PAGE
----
No problem! We recorded the sessions so you can watch them when you have time.

The assessment sessions cover a wide range of topics related to assessment in higher education and bring a unique perspective from each of the EDC’s educational development, educational technology and instructional design groups. From planning and implementing to feedback and grading, we hope these sessions answer some questions you many have about assessment and spark some ideas that you can incorporate into your teaching practice. If you have any questions or would like help implementing something in your courses, please follow up with us.

1. Assessment Planning: Why, When, What? 
In this first of four sessions, EDC instructional designer Maristela Petrovic-Dzerdz tackled the fundamentals of this complex topic from a course design perspective, while answering the following questions:

  • Why assess?
  • When in the process of course design should we design assessment?
  • What should we consider when designing assessment?
  • When in the course should we perform assessment and for what purpose?
  • What type of learning should we assess?

You’ll finish the session with refreshed ideas on a range of assessment categories, principles and purposes based on the most widely used strategies in course design.
Download the PowerPoint slides.

2. How To Assess? Live and Online Assessment Strategies
In this second of four sessions, EDC Educational Technology Consultant, Kirk Davies, analyzed several assessment strategies that can be implemented both in live and online courses, including:

  • Formative in-class assessment (clickers)
  • Group projects
  • Peer review
  • Submitting assignments
  • ePortfolios and blogs

We also discussed possible challenges and concerns attributed to online assessment, including plagiarism, timing and technology.
Download the PowerPoint slides.

3. Digital Feedback: For Students and Instructors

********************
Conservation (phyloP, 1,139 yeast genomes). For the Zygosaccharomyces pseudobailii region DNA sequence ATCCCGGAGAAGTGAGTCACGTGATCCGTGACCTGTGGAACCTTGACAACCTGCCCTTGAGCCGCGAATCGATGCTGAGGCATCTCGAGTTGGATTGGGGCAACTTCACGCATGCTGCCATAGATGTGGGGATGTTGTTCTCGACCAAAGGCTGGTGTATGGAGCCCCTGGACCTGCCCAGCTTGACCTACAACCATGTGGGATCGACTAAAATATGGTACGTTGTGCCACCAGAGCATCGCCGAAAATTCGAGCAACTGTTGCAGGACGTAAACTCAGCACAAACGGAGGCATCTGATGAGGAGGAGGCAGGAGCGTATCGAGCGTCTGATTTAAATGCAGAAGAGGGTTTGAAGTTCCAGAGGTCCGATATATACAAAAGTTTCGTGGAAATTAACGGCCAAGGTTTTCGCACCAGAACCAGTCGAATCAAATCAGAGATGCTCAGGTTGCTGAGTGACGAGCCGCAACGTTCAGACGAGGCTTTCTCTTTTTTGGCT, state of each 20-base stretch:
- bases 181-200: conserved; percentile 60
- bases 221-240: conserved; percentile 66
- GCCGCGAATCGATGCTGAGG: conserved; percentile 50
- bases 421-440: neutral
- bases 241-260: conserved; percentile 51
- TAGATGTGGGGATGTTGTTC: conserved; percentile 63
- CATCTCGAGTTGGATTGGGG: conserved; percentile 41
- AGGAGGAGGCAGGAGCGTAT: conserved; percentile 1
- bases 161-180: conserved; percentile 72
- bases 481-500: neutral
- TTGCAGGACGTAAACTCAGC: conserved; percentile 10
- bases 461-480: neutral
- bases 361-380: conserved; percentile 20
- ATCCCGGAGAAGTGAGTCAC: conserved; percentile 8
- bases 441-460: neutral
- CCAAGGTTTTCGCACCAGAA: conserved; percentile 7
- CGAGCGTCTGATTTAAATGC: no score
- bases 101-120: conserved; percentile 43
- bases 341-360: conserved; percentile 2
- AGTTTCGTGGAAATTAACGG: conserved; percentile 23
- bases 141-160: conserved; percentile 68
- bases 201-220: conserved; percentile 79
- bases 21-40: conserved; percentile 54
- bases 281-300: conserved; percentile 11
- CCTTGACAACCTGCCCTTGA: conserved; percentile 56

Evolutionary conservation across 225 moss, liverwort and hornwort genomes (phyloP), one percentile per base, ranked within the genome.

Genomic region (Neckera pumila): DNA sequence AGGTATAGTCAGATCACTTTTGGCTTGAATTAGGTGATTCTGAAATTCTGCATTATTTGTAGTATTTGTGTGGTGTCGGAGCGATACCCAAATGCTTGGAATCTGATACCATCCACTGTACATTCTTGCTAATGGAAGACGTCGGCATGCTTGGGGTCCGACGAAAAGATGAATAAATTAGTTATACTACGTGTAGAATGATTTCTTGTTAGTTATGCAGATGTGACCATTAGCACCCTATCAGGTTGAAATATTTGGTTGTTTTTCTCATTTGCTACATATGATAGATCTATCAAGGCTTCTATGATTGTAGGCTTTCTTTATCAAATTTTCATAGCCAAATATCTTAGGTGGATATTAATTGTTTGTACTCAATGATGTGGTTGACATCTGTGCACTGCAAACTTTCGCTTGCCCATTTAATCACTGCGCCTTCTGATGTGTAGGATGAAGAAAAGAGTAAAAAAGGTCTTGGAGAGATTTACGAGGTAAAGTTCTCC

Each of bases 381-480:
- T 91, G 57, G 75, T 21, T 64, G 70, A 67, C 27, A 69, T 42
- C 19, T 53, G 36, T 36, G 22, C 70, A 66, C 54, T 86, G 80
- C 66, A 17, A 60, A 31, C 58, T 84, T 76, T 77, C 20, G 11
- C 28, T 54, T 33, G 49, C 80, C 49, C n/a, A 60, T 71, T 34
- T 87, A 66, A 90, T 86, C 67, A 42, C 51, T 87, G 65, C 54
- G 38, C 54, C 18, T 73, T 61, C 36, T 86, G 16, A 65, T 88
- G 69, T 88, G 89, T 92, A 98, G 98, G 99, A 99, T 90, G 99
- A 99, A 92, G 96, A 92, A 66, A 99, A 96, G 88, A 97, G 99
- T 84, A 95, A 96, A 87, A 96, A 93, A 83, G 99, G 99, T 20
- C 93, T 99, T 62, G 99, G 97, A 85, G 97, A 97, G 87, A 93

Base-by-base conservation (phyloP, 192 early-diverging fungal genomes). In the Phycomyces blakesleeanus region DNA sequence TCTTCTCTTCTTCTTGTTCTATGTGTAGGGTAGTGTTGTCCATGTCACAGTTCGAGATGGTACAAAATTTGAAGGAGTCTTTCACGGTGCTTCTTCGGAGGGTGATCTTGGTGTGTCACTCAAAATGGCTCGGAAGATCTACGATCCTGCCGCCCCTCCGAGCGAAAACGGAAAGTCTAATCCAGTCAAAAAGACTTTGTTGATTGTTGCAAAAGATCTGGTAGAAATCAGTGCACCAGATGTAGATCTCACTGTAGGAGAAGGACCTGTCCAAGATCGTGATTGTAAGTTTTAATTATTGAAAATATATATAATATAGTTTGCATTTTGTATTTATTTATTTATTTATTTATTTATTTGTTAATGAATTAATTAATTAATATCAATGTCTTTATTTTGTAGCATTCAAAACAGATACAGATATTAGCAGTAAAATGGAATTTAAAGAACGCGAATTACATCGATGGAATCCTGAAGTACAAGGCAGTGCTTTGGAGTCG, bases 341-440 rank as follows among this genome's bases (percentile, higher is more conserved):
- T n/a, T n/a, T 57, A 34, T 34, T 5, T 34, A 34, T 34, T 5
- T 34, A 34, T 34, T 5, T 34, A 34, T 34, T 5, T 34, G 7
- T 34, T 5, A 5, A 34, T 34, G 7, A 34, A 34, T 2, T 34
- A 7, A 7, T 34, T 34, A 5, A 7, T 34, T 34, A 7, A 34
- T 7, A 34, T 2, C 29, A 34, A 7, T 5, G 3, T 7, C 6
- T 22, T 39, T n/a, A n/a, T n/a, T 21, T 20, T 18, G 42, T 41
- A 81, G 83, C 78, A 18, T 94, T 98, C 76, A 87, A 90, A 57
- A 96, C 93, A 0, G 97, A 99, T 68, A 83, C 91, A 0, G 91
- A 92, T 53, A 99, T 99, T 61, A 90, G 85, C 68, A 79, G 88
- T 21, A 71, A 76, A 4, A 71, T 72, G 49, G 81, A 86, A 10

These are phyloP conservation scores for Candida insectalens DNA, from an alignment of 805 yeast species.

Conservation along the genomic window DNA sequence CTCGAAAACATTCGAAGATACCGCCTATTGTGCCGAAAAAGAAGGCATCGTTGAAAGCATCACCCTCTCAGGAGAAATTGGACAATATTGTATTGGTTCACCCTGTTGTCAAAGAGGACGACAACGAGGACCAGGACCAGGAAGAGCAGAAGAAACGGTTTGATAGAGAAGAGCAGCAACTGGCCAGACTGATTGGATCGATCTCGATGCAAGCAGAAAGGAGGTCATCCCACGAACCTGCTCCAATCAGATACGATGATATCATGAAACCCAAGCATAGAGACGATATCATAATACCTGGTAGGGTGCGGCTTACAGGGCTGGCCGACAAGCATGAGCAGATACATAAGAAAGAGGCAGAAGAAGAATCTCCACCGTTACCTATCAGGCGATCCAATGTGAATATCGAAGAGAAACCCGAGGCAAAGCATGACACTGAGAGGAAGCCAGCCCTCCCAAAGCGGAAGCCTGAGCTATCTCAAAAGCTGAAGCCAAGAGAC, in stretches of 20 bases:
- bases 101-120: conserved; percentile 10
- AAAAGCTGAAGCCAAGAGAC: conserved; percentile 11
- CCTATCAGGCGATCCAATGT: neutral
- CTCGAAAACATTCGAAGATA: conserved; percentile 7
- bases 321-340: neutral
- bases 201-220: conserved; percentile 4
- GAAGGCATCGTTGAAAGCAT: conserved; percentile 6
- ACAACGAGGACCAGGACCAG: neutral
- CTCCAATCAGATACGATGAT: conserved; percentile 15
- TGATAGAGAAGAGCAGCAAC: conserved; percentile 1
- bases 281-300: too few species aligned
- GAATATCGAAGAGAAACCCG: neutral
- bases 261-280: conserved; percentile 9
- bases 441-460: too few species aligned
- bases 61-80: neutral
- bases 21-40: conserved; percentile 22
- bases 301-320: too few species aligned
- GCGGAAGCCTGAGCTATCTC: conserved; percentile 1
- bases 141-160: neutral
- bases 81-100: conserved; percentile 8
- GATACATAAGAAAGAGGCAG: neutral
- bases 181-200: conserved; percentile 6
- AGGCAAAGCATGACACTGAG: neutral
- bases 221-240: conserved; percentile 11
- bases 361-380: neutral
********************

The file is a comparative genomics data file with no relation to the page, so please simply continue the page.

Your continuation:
In this third session on assessment, EDC Educational Technology Consultant, Ryan Kuhne, looked at digital strategies for providing feedback, by both students on the course and by instructors on submitted assignments. Providing feedback helps instructors improve their teaching and helps students improve their learning. Topics covered include:

  • The purpose of and motivation behind feedback
  • Dimensions: timing, amount, mode and audience
  • For students
    • Providing digital feedback on assignments (text, drawing, audio, video)
    • Creating course checkpoints
  • For instructors
    • Learning analytics
    • Midterm feedback evaluation

Rich feedback opportunities can be integrated into your course without adding to your workload. Find out how digital feedback can positively impact your courses.

Download the PowerPoint slides.

4. Grading: The Final Stage of Assessment 

This final session on assessment is designed to promote an understanding of grading along with providing strategies and examples to enhance your grading skills. EDC Senior Teaching Development Associate and 3M award winner, Dr. Anthony Marini, explored the role grading plays in communicating student learning and highlighted techniques that can make that communication clear and accurate. We also explored the role of feedback within the grading process and discussed methods for determining pass/fail or credit/no credit decisions.

A general outline for the session is as follows:

  • Identify and address key issues related to grading
  • Explore alternative models to current grading practices
  • Discuss how to communicate grading results clearly and accurately

Download the PowerPoint slides.

Upcoming Events

The EDC offers a variety of events year-round, from workshops and roundtables to training sessions, as well as an annual teaching and learning symposium. Please check the EDC event page regularly to see what new events we have to offer.

Best Practices in Community Engaged Teaching and Research at Carleton
Monday, June 22 – 9:00 AM

In this roundtable, you’ll learn what a partnership with community-based organizations looks like in practice, the benefits and challenges of these partnerships and much more! Meet Carleton faculty members, and some of their community partners, who practice community-based teaching and research within the private, public and non-profit sector. Find out more or register for this event.

Summer Institute: Teaching First-Year Courses
Monday, July 27 – 9:30 AM

During this hands-on four-day summer institute, you’ll hone your ability to elaborate on the impact of the first-year experience for teaching and learning, create learning outcomes suitable to an introductory-level course, build assessments that promote deeper learning, create teaching activities and assignments with a focus on formative feedback and more! Find out more or register for this event.

You be the judge: What workshops should we offer?

Teaching and Learning Services is developing new workshops and needs your help. Email and let us know which topics or themes you’d be interested in exploring so that we can better understand your needs. Your responses will help guide our future offerings.